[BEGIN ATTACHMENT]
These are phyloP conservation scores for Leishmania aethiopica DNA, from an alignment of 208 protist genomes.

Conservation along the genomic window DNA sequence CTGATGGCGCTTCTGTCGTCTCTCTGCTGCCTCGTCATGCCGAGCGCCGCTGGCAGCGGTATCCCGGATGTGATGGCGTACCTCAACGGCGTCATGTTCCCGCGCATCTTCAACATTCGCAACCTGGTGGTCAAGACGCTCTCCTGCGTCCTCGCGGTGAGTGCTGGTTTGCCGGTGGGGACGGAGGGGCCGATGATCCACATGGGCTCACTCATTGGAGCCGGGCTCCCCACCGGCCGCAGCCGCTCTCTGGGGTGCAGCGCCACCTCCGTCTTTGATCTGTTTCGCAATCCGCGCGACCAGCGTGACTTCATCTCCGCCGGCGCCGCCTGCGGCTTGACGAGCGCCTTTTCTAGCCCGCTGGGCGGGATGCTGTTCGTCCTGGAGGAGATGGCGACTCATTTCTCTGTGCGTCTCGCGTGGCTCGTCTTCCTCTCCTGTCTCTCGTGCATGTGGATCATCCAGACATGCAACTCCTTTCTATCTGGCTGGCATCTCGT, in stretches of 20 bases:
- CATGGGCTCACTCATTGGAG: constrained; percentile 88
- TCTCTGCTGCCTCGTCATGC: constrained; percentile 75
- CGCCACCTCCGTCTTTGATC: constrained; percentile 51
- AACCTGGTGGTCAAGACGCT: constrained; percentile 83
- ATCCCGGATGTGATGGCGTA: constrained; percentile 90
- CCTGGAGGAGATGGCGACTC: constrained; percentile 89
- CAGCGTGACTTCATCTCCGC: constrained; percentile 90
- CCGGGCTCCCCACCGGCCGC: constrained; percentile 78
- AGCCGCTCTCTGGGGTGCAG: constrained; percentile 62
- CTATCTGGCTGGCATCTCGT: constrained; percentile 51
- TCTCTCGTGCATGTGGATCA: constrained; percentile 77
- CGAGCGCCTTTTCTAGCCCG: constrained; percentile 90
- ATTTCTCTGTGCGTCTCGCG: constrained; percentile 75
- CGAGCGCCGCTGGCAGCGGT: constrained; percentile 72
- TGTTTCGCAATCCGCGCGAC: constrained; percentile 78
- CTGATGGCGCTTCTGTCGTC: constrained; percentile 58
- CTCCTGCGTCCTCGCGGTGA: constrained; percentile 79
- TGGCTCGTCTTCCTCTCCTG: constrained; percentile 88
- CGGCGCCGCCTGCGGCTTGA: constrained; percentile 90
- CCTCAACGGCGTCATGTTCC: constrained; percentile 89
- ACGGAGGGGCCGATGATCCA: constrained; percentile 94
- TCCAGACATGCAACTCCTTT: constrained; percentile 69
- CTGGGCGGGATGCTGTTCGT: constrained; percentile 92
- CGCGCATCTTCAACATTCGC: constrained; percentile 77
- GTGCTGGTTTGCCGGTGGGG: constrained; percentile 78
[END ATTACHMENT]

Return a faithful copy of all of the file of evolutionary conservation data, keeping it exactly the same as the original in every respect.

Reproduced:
These are phyloP conservation scores for Leishmania aethiopica DNA, from an alignment of 208 protist genomes.

Conservation along the genomic window DNA sequence CTGATGGCGCTTCTGTCGTCTCTCTGCTGCCTCGTCATGCCGAGCGCCGCTGGCAGCGGTATCCCGGATGTGATGGCGTACCTCAACGGCGTCATGTTCCCGCGCATCTTCAACATTCGCAACCTGGTGGTCAAGACGCTCTCCTGCGTCCTCGCGGTGAGTGCTGGTTTGCCGGTGGGGACGGAGGGGCCGATGATCCACATGGGCTCACTCATTGGAGCCGGGCTCCCCACCGGCCGCAGCCGCTCTCTGGGGTGCAGCGCCACCTCCGTCTTTGATCTGTTTCGCAATCCGCGCGACCAGCGTGACTTCATCTCCGCCGGCGCCGCCTGCGGCTTGACGAGCGCCTTTTCTAGCCCGCTGGGCGGGATGCTGTTCGTCCTGGAGGAGATGGCGACTCATTTCTCTGTGCGTCTCGCGTGGCTCGTCTTCCTCTCCTGTCTCTCGTGCATGTGGATCATCCAGACATGCAACTCCTTTCTATCTGGCTGGCATCTCGT, in stretches of 20 bases:
- CATGGGCTCACTCATTGGAG: constrained; percentile 88
- TCTCTGCTGCCTCGTCATGC: constrained; percentile 75
- CGCCACCTCCGTCTTTGATC: constrained; percentile 51
- AACCTGGTGGTCAAGACGCT: constrained; percentile 83
- ATCCCGGATGTGATGGCGTA: constrained; percentile 90
- CCTGGAGGAGATGGCGACTC: constrained; percentile 89
- CAGCGTGACTTCATCTCCGC: constrained; percentile 90
- CCGGGCTCCCCACCGGCCGC: constrained; percentile 78
- AGCCGCTCTCTGGGGTGCAG: constrained; percentile 62
- CTATCTGGCTGGCATCTCGT: constrained; percentile 51
- TCTCTCGTGCATGTGGATCA: constrained; percentile 77
- CGAGCGCCTTTTCTAGCCCG: constrained; percentile 90
- ATTTCTCTGTGCGTCTCGCG: constrained; percentile 75
- CGAGCGCCGCTGGCAGCGGT: constrained; percentile 72
- TGTTTCGCAATCCGCGCGAC: constrained; percentile 78
- CTGATGGCGCTTCTGTCGTC: constrained; percentile 58
- CTCCTGCGTCCTCGCGGTGA: constrained; percentile 79
- TGGCTCGTCTTCCTCTCCTG: constrained; percentile 88
- CGGCGCCGCCTGCGGCTTGA: constrained; percentile 90
- CCTCAACGGCGTCATGTTCC: constrained; percentile 89
- ACGGAGGGGCCGATGATCCA: constrained; percentile 94
- TCCAGACATGCAACTCCTTT: constrained; percentile 69
- CTGGGCGGGATGCTGTTCGT: constrained; percentile 92
- CGCGCATCTTCAACATTCGC: constrained; percentile 77
- GTGCTGGTTTGCCGGTGGGG: constrained; percentile 78